This week we all have our minds on the disclosure of sexual abuse of young boys by a coach at Penn State. I have been struck by the emphasis on who did what when rather than concern for the children who were abused. For many of us it raises the frightening prospect that our children or children we know could be sexually abused.

I want to spend some time talking about how parents can find out whether a camp, preschool, Sunday School, or club is a safe place for their children. The way I see it there are three lines of defense.

Educate Children

One is to educate children about good touch and bad touch, and to encourage them to tell an adult about anything that feels like a bad touch, no matter what someone else told them. But children are young and can be influenced by a powerful adult, especially one they look up to. Most perpetrators are known to their victims. So what else can parents do?

Criminal Background Checks

The next two parts of defense have to do with the policies of organizations that care for children. First, find out whether they require criminal background checks on their staff. If they have checks on some but not all staff, ask how they manage the unchecked staff’s contact with children? Are they always supervised on sight by someone who has been checked. That would help.

However, most perpetrators never make it into the criminal justice system. Doing background checks screens out people who have been convicted, and a policy of doing this conveys that the organization cares to prevent child sexual abuse, but this is not the whole story. Again, most perpetrators are known to children.

Safe Practices

This brings me to the part of protecting children that I think is the most effective: safe practices. If you ask a program coordinator about their policies for child safety, they should be able to tell you about a number of practices. How do they screen new staff? You can ask about what kind of training staff have in preventing child sexual abuse. There should be training for all staff.

Ask who the staff are accountable to. Is there someone who knows what the programming is and can authorize it?

Ask if there is a written policy on protecting children from child sexual abuse in the program. Is it posted? Find out who is responsible to report abuse or neglect to the proper authorities. Find out what the response plan is.

Ask whether staff are ever alone one on one with children. Hopefully, they are not, but if they are, ask what the procedures are to provide supervision in those situations. For instance, they might be in a room with a window in a door so that a supervisor can walk by at any time and see what is happening.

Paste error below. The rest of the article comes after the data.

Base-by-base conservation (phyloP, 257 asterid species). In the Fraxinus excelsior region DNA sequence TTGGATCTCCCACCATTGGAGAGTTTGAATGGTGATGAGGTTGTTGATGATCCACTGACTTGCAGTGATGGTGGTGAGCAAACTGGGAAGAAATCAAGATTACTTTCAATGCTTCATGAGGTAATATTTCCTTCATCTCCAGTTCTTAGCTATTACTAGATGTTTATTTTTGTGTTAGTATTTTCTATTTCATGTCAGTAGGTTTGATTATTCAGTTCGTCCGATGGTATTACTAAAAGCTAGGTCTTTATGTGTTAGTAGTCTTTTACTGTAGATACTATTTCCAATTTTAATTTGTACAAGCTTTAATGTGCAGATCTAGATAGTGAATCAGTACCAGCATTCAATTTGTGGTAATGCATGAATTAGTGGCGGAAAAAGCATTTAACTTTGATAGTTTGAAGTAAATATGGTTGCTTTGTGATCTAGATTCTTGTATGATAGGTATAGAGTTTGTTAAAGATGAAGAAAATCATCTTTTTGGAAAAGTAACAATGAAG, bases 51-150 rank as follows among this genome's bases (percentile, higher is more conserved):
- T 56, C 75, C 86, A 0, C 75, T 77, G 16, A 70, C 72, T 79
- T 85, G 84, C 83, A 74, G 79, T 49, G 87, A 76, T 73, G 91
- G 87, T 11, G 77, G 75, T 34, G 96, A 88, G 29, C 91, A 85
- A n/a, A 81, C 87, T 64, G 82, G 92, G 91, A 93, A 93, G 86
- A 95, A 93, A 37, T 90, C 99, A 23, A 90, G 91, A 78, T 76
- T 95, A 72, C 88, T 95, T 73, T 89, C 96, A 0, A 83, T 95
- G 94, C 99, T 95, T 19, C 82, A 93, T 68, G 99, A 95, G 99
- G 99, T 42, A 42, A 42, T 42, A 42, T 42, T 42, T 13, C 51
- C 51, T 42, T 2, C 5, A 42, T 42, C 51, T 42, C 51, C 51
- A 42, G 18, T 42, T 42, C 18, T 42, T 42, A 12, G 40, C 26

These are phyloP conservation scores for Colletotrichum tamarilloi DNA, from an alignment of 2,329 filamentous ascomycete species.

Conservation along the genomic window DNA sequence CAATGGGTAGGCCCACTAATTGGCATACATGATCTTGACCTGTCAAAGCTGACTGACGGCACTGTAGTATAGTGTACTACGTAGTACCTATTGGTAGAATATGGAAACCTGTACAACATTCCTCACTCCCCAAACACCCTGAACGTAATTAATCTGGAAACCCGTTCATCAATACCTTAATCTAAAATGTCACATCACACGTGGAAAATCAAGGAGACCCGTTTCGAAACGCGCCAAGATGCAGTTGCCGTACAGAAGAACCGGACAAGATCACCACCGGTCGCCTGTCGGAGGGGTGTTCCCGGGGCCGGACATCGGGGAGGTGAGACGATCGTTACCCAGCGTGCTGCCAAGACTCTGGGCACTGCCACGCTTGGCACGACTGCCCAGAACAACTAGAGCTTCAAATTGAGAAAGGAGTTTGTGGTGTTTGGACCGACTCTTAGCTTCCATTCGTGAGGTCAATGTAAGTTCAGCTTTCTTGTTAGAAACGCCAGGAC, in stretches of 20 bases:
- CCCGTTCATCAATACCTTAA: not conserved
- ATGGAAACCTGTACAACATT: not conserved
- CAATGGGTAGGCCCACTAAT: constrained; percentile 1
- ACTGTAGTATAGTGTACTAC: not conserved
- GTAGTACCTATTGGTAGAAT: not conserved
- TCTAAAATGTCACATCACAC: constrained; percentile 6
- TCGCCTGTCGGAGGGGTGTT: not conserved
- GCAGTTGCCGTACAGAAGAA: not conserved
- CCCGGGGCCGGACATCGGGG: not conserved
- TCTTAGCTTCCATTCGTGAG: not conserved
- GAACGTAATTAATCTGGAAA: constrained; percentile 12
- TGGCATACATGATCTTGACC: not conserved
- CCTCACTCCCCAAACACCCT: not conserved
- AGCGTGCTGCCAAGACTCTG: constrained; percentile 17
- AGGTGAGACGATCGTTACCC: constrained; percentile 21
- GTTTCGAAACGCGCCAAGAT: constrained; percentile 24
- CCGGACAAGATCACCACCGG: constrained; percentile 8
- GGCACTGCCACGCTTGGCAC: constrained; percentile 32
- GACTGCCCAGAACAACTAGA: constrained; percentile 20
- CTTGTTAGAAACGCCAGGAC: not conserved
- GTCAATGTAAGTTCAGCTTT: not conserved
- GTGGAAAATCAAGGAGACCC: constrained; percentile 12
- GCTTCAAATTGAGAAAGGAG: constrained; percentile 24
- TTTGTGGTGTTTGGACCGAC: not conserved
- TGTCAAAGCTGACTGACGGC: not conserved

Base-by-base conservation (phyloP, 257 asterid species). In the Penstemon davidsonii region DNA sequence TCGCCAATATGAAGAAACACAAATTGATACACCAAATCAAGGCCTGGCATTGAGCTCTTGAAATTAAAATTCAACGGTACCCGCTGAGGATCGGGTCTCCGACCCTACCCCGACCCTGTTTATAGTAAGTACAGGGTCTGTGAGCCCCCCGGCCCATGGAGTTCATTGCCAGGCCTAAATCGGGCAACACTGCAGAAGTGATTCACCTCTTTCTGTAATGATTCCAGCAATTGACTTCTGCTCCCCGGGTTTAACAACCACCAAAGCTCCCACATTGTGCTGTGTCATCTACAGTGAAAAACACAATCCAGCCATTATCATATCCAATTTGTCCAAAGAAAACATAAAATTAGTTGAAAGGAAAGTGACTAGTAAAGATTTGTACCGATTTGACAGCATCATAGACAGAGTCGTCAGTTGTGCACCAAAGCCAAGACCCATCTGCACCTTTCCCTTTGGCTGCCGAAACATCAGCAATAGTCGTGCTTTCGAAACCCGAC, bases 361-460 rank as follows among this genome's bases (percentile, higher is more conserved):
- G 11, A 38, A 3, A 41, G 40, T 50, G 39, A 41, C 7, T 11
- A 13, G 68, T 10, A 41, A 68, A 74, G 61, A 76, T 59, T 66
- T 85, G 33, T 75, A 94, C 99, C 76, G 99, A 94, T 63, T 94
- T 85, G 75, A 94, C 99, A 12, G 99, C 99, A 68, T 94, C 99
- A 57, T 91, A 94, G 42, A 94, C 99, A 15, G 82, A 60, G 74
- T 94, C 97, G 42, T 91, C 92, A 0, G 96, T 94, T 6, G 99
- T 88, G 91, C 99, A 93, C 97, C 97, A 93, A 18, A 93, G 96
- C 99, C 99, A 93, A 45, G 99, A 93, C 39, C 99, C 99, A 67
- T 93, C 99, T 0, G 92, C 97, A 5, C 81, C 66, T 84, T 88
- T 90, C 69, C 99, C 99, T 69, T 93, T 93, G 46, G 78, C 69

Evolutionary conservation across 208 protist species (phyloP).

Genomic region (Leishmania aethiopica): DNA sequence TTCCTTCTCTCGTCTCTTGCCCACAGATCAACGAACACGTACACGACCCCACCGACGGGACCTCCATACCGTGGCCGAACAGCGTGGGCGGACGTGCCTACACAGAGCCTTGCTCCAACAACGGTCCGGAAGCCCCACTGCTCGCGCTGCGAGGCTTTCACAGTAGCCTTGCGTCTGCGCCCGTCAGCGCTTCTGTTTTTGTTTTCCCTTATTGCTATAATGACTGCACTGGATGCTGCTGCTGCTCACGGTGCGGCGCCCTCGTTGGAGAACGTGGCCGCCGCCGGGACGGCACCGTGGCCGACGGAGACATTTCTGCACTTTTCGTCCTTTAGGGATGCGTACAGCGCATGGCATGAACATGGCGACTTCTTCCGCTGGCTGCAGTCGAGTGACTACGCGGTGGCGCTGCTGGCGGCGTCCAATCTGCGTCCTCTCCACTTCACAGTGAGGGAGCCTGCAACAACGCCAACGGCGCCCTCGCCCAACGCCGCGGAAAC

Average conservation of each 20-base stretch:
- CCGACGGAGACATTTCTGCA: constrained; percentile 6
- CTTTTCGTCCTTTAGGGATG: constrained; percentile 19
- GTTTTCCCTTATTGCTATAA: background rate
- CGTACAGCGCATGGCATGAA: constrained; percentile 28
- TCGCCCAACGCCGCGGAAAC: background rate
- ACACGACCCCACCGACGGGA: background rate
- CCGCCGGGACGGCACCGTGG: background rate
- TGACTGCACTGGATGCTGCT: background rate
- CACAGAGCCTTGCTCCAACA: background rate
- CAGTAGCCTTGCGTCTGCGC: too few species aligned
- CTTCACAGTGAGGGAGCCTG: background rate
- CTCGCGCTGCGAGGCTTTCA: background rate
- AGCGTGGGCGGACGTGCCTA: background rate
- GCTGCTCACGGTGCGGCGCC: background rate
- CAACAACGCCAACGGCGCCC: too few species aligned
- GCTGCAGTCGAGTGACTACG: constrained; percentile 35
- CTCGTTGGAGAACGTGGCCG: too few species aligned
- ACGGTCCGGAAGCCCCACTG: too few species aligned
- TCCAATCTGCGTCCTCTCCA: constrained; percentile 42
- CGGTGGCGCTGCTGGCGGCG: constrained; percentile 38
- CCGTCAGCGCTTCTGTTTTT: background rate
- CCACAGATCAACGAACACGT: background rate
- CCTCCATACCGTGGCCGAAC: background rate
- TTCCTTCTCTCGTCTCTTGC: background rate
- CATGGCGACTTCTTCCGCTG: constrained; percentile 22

Ask what the practice is for taking children off site. Again, are staff ever alone one on one?

Ask whether parents are welcome to visit at any time. If the answer is no, that is a concern. While you wouldn’t want to disrupt a program, you would not want to feel that there is anything going on that you are not privy to.

Ask whether older children ever have care of younger children and whether they are one on one with younger children.

As you can see, the primary concern is whether there are opportunities for private, unsupervised contact between a child and staff or anyone with greater power (like a teenager). In addition, you want all staff to be accountable to someone.

Some people might find that this type of program sounds a little paranoid, but once it is in place, it protects everyone—including staff. Policies like these protect staff from false accusations. In addition, there are people who might be perpetrators if given enough opportunity. Being very clear about policies and practices can actually be helpful to prevent someone from becoming a perpetrator.

A fine resource on this topic is Reducing the Risk. It is a comprehensive program and training manual written for religious institutions, but the basic lessons are the same for any organization that serves children.

Author's Bio: 

Parent Coach and Licensed Psychologist, Carolyn Stone, Ed.D. ( educates parents of children with learning disabilities, ADHD, Asperger Syndrome and anxiety about their children’s needs using humor and evidence-based practices. Parents learn new strategies through role play and homework. She teaches children to manage their anxiety and attention and to understand their learning styles. You can learn about Dr. Stone’s work from her blog at